This is the position of Fairway Light buoy, L Fl 10s, situated between Carrickfergus and Grey Point, that leads into the Victoria Channel.


What are the key points of the approach?

Offshore details are available in northeast Ireland’s Coastal Overview for Malin Head to Strangford Lough Route location.

  • Approaches to the lough can be found in the Bangor Harbour Click to view haven entry.
  • Track into the Fairway Light buoy through Belfast Lough's open navigable area that is free of dangers.

  • Enter the channel and follow it into the Abercorn Basin under power taking care not to impede commercial traffic.


Not what you need?
Click the 'Next' and 'Previous' buttons to progress through neighbouring havens in a coastal 'clockwise' or 'anti-clockwise' sequence. Below are the ten nearest havens to Belfast Harbour for your convenience.
Ten nearest havens by straight line charted distance and bearing:
  1. Newtownabbey - 4.7 nautical miles NNE
  2. Cultra - 4.8 nautical miles NE
  3. Greenisland - 5.7 nautical miles NNE
  4. Carrickfergus Harbour & Marina - 7.3 nautical miles NNE
  5. Helen’s Bay - 7.6 nautical miles NE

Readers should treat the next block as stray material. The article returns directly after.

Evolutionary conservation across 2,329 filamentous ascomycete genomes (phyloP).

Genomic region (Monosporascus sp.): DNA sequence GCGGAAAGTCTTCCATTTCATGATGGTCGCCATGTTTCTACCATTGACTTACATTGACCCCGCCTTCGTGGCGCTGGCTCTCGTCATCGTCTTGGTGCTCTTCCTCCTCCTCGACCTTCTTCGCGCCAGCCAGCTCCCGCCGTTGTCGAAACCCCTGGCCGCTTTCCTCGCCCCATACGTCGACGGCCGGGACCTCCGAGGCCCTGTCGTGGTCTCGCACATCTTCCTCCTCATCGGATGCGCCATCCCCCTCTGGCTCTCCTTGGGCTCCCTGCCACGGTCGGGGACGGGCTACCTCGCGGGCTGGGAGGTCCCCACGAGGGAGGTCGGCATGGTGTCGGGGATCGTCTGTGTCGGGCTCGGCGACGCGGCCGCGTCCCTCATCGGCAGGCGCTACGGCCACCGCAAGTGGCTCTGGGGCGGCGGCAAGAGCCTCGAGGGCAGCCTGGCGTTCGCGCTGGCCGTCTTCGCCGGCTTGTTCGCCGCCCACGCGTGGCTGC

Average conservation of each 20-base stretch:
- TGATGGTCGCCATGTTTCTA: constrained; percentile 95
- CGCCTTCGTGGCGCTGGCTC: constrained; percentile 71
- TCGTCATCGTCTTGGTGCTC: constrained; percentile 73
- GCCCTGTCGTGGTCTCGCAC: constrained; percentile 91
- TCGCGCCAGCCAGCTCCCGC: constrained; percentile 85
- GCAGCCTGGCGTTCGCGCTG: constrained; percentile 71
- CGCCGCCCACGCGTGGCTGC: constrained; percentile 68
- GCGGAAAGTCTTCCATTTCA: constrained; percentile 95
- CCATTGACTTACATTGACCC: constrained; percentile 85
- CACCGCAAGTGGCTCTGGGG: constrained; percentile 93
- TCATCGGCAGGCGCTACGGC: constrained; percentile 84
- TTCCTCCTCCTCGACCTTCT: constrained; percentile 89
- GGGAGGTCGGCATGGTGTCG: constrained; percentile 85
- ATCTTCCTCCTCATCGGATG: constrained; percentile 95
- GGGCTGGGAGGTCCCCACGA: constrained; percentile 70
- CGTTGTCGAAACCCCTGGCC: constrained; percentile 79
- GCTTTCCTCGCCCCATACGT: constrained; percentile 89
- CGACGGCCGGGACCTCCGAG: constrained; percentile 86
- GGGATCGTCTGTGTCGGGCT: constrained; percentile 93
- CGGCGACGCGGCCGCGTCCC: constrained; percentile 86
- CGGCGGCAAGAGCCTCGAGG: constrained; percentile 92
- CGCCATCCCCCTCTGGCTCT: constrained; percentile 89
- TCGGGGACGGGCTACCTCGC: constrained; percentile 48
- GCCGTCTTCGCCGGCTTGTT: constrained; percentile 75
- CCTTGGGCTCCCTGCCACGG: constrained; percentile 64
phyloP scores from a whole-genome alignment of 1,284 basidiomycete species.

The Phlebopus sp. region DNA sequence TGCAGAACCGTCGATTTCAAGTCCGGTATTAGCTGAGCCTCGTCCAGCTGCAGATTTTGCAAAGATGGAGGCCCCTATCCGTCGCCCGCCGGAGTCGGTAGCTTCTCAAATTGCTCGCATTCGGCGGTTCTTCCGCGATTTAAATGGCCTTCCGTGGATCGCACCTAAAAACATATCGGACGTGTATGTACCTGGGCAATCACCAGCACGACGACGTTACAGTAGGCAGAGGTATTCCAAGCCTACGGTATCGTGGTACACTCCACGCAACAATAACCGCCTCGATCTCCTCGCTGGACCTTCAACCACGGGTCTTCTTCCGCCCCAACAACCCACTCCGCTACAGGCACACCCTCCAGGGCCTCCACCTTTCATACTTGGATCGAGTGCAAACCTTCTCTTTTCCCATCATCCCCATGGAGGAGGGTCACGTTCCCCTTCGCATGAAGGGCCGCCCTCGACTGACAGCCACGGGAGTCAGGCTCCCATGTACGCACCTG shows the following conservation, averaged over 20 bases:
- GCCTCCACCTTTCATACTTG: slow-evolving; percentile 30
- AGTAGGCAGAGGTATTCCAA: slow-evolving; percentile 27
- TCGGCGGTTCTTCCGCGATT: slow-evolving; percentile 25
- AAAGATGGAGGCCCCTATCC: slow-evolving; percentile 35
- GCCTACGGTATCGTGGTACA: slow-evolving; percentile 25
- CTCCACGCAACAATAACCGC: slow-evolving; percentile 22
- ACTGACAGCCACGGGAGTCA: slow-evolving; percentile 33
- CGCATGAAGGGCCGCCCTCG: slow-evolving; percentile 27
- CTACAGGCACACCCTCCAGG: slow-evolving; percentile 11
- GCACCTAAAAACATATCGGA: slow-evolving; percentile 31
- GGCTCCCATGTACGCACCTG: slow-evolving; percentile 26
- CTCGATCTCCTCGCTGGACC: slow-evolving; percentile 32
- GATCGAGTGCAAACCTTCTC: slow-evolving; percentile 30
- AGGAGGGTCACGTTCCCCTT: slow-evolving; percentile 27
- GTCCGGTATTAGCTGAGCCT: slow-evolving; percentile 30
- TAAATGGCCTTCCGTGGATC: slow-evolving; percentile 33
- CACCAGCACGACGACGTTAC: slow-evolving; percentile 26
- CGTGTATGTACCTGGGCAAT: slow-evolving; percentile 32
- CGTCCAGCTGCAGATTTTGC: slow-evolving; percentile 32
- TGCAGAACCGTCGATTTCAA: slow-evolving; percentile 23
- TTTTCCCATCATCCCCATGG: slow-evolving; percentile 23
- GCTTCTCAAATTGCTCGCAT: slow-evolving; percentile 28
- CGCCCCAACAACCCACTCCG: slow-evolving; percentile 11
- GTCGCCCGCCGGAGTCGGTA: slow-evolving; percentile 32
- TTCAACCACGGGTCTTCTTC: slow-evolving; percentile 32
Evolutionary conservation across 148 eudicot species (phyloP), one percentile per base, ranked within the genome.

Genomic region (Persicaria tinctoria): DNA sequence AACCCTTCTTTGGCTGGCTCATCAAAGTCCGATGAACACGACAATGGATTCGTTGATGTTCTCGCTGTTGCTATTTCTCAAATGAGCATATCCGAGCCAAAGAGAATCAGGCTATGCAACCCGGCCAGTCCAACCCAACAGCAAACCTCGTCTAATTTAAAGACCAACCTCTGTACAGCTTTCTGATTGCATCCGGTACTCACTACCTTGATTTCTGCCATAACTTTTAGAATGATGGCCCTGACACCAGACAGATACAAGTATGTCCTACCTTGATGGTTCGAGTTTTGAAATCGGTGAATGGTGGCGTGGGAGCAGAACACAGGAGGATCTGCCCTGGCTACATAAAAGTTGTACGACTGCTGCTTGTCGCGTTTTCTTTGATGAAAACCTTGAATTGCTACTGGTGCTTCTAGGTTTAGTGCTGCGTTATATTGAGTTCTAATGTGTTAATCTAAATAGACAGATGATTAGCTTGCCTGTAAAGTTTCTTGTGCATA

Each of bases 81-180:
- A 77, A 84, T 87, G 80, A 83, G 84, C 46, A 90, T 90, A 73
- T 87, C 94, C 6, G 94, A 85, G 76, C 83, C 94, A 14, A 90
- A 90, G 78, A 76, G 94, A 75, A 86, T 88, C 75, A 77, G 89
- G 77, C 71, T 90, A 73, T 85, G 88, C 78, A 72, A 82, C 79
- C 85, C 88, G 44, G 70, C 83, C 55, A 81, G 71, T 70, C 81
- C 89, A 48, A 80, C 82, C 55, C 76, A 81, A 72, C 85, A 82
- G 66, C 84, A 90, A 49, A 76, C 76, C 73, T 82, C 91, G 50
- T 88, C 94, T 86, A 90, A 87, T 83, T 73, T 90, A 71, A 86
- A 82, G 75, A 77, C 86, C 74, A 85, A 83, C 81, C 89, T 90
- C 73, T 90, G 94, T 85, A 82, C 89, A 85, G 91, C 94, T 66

6. Bangor Harbour & Marina - 9.2 nautical miles ENE
  7. Ballyholme Bay - 9.9 nautical miles ENE
  8. Groomsport - 11.2 nautical miles ENE
  9. Whitehead - 11.3 nautical miles NE
  10. Ballydorn and Down Cruising Club - 11.5 nautical miles SE
These havens are ordered by straight line charted distance and bearing, and can be reordered by compass direction or coastal sequence:
  1. Newtownabbey - 4.7 miles NNE
  2. Cultra - 4.8 miles NE
  3. Greenisland - 5.7 miles NNE
  4. Carrickfergus Harbour & Marina - 7.3 miles NNE
  5. Helen’s Bay - 7.6 miles NE
  6. Bangor Harbour & Marina - 9.2 miles ENE
  7. Ballyholme Bay - 9.9 miles ENE
  8. Groomsport - 11.2 miles ENE
  9. Whitehead - 11.3 miles NE
  10. Ballydorn and Down Cruising Club - 11.5 miles SE
To find locations with the specific attributes you need try:

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Chart
Please use our integrated Navionics chart to appraise the haven and its approaches. Navionics charts feature in premier plotters from B&G, Raymarine, Magellan and are also available on tablets. Open the chart in a larger viewing area by clicking the expand to 'new tab' or the 'full screen' option.

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What's the story here?
The marina on the southeast side of the river in the Abercorn Basin
Image: Belfast Titanic via CC BY 4.00